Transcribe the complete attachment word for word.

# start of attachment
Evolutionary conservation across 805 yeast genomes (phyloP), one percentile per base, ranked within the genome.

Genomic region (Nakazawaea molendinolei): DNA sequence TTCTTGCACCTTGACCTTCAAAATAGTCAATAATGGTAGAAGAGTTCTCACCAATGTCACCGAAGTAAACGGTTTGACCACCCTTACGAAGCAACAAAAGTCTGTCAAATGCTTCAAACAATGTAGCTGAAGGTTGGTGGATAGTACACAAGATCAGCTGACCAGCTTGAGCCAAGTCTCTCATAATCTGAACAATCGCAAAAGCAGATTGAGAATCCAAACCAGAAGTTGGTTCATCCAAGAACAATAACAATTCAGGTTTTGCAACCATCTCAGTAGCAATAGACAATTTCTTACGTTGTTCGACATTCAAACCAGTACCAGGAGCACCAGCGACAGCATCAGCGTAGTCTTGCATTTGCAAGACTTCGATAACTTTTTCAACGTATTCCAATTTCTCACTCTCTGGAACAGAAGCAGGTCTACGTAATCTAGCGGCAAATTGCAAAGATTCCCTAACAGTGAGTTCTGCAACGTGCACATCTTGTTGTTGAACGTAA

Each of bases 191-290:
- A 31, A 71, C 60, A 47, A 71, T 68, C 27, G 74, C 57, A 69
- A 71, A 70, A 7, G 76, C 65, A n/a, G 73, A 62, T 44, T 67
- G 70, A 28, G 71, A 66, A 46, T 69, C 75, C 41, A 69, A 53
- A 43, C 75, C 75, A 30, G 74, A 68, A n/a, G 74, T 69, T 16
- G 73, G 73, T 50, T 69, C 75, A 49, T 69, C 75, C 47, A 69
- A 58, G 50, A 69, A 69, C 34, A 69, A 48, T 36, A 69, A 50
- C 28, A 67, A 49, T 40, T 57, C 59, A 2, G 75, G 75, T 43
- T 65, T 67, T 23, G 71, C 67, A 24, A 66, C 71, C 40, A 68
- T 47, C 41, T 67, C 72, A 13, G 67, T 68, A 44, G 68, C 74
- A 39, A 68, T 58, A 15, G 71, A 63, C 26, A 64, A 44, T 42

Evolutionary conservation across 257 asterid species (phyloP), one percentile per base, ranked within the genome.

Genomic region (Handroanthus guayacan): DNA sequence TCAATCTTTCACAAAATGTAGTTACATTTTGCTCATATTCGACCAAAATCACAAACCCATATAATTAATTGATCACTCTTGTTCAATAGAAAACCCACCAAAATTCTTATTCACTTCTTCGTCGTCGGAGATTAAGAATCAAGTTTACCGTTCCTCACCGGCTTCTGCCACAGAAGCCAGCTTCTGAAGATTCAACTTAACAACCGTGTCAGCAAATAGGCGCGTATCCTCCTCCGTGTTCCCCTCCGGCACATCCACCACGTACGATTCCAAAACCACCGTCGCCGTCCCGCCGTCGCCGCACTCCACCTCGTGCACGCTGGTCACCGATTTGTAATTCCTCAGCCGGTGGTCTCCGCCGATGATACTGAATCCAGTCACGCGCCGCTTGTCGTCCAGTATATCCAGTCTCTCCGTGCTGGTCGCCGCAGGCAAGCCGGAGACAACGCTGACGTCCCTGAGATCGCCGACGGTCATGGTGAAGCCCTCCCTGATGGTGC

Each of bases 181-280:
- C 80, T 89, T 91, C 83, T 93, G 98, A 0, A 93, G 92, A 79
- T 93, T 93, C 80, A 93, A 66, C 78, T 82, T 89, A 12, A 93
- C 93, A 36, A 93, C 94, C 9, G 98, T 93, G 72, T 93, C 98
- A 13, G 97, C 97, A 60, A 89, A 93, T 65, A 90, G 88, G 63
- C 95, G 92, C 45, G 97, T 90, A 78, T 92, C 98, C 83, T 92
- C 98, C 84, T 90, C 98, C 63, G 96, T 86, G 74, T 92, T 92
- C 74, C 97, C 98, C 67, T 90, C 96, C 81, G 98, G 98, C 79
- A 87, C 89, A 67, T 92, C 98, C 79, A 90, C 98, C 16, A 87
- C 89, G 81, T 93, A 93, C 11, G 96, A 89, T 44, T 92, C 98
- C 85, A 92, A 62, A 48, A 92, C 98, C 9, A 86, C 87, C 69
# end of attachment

Evolutionary conservation across 805 yeast genomes (phyloP), one percentile per base, ranked within the genome.

Genomic region (Nakazawaea molendinolei): DNA sequence TTCTTGCACCTTGACCTTCAAAATAGTCAATAATGGTAGAAGAGTTCTCACCAATGTCACCGAAGTAAACGGTTTGACCACCCTTACGAAGCAACAAAAGTCTGTCAAATGCTTCAAACAATGTAGCTGAAGGTTGGTGGATAGTACACAAGATCAGCTGACCAGCTTGAGCCAAGTCTCTCATAATCTGAACAATCGCAAAAGCAGATTGAGAATCCAAACCAGAAGTTGGTTCATCCAAGAACAATAACAATTCAGGTTTTGCAACCATCTCAGTAGCAATAGACAATTTCTTACGTTGTTCGACATTCAAACCAGTACCAGGAGCACCAGCGACAGCATCAGCGTAGTCTTGCATTTGCAAGACTTCGATAACTTTTTCAACGTATTCCAATTTCTCACTCTCTGGAACAGAAGCAGGTCTACGTAATCTAGCGGCAAATTGCAAAGATTCCCTAACAGTGAGTTCTGCAACGTGCACATCTTGTTGTTGAACGTAA

Each of bases 191-290:
- A 31, A 71, C 60, A 47, A 71, T 68, C 27, G 74, C 57, A 69
- A 71, A 70, A 7, G 76, C 65, A n/a, G 73, A 62, T 44, T 67
- G 70, A 28, G 71, A 66, A 46, T 69, C 75, C 41, A 69, A 53
- A 43, C 75, C 75, A 30, G 74, A 68, A n/a, G 74, T 69, T 16
- G 73, G 73, T 50, T 69, C 75, A 49, T 69, C 75, C 47, A 69
- A 58, G 50, A 69, A 69, C 34, A 69, A 48, T 36, A 69, A 50
- C 28, A 67, A 49, T 40, T 57, C 59, A 2, G 75, G 75, T 43
- T 65, T 67, T 23, G 71, C 67, A 24, A 66, C 71, C 40, A 68
- T 47, C 41, T 67, C 72, A 13, G 67, T 68, A 44, G 68, C 74
- A 39, A 68, T 58, A 15, G 71, A 63, C 26, A 64, A 44, T 42

Evolutionary conservation across 257 asterid species (phyloP), one percentile per base, ranked within the genome.

Genomic region (Handroanthus guayacan): DNA sequence TCAATCTTTCACAAAATGTAGTTACATTTTGCTCATATTCGACCAAAATCACAAACCCATATAATTAATTGATCACTCTTGTTCAATAGAAAACCCACCAAAATTCTTATTCACTTCTTCGTCGTCGGAGATTAAGAATCAAGTTTACCGTTCCTCACCGGCTTCTGCCACAGAAGCCAGCTTCTGAAGATTCAACTTAACAACCGTGTCAGCAAATAGGCGCGTATCCTCCTCCGTGTTCCCCTCCGGCACATCCACCACGTACGATTCCAAAACCACCGTCGCCGTCCCGCCGTCGCCGCACTCCACCTCGTGCACGCTGGTCACCGATTTGTAATTCCTCAGCCGGTGGTCTCCGCCGATGATACTGAATCCAGTCACGCGCCGCTTGTCGTCCAGTATATCCAGTCTCTCCGTGCTGGTCGCCGCAGGCAAGCCGGAGACAACGCTGACGTCCCTGAGATCGCCGACGGTCATGGTGAAGCCCTCCCTGATGGTGC

Each of bases 181-280:
- C 80, T 89, T 91, C 83, T 93, G 98, A 0, A 93, G 92, A 79
- T 93, T 93, C 80, A 93, A 66, C 78, T 82, T 89, A 12, A 93
- C 93, A 36, A 93, C 94, C 9, G 98, T 93, G 72, T 93, C 98
- A 13, G 97, C 97, A 60, A 89, A 93, T 65, A 90, G 88, G 63
- C 95, G 92, C 45, G 97, T 90, A 78, T 92, C 98, C 83, T 92
- C 98, C 84, T 90, C 98, C 63, G 96, T 86, G 74, T 92, T 92
- C 74, C 97, C 98, C 67, T 90, C 96, C 81, G 98, G 98, C 79
- A 87, C 89, A 67, T 92, C 98, C 79, A 90, C 98, C 16, A 87
- C 89, G 81, T 93, A 93, C 11, G 96, A 89, T 44, T 92, C 98
- C 85, A 92, A 62, A 48, A 92, C 98, C 9, A 86, C 87, C 69